Firstly, He meant that there is a kind of person who alone could be received by the Father. There is a particular and special kind of person who will get to the Father and no one else, and Christ meant that He was that kind of person. He set forth in Himself what kind of people will be found with the Father, who the Father will receive and have with Him. It is a particular kind of people, and Christ is the representative of that people, because He is speaking about people coming to the Father. He is not saying that no one ever will get to the Father. But what He is really saying is that those who get to the Father will be of a special and particular kind, and He is that kind, "It will be when people take on My character and My nature and My likeness that they will be with the Father." That is simple and we will spend much more time on that presently.
b) Christ removes the reason for the closed way
Then He meant that the reason for the way being closed was dealt with and removed by Him. "No man" - that is a closed door. That door closed at a certain time. There was a particular point in the history of man when God closed the door and man could no longer pass through to God. We know the whole story. But the Lord Jesus has dealt with all that, and because He has done that, the way is open, but it is open only in Him and through Him. The first thing that we said as to the kind of person that gets to God, has to do with the Person of the Lord Jesus. The second thing as to the ground of the closed door being taken away has to do with His work.
c) The way is a Person
The third thing that He meant - and I am quite sure that those of you who know your Bibles at all will be able to see that I am not speaking out of myself, I am speaking closely according to the content of the Word of God - and the third thing that He meant was that the way is not a thing, the way is not a system, the way is a Person. The Person is representative of God's mind and inclusive of all those who, through faith, are in Christ. He is a great representative Person and He becomes a great inclusive Person. That again further awaits our fuller consideration.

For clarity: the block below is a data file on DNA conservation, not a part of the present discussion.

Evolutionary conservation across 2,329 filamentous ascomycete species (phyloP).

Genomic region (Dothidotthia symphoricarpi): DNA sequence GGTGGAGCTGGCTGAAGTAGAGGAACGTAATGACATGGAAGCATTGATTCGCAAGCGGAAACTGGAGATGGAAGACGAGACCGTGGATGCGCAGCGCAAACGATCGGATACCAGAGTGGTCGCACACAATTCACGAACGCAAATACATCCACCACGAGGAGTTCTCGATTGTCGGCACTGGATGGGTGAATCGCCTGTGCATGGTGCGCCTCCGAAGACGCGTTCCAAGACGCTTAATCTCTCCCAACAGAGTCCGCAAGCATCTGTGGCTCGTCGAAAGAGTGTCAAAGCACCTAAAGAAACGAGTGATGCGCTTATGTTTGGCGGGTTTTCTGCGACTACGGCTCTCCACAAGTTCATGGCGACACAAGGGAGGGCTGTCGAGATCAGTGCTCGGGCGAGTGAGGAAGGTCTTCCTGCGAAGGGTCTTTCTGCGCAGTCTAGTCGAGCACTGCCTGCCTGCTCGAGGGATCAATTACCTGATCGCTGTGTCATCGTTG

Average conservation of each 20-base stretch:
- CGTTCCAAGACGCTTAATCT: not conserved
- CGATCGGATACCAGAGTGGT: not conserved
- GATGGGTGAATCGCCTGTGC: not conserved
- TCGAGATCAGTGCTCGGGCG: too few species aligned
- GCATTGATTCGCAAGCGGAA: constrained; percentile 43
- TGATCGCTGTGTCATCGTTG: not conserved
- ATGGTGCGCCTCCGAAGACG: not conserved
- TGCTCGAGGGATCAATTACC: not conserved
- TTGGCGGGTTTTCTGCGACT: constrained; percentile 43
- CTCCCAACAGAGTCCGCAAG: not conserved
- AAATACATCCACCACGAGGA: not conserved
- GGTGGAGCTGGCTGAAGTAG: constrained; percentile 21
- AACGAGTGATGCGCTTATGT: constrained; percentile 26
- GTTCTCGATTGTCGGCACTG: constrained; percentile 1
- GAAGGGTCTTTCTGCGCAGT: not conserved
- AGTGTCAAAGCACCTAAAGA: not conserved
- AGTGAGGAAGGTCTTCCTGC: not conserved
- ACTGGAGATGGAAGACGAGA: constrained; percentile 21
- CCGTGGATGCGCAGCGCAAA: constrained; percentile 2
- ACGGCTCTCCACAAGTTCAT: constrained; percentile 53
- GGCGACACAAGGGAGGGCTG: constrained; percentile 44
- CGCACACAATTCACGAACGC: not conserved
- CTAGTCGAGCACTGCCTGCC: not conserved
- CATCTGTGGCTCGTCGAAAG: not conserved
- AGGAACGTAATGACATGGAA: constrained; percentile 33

d) Sonship the basis of coming to the Father
And fourthly, what the Lord Jesus meant when He said, "I am the way... no one comes to the Father but through Me" clearly indicates the basis of this coming to the Father. The very word that He uses, and uses carefully, He uses every time knowing what He is doing; not casually, for later in the Gospel by John He made the statement, "I have manifested Your name" (John 17:6). The basis of coming to the Father is sonship. The condition is being begotten, because it is coming, though it is not said here, to God. Here it is not a matter of getting to heaven or getting into the church; it is a matter of getting "to the Father" and that determines the basis of any kind of standing in the presence of the Father: begotten of God, children of God, sonship.
Well now, that is broadly what the Lord Jesus meant when He said, "I am the way."
What Christianity Essentially Is
come to what Christianity
essentially is. Christianity is not a system; Christianity is
not a religion;
Christianity is not a form of teaching or practice or
is first and last a Person. Christianity is a Person Whose
nature and essential being becomes the Way. Christianity takes
on the values of
the Person. It is not Christianity's business to preach
doctrines, to set up
systems of practice; Christianity's whole business is to set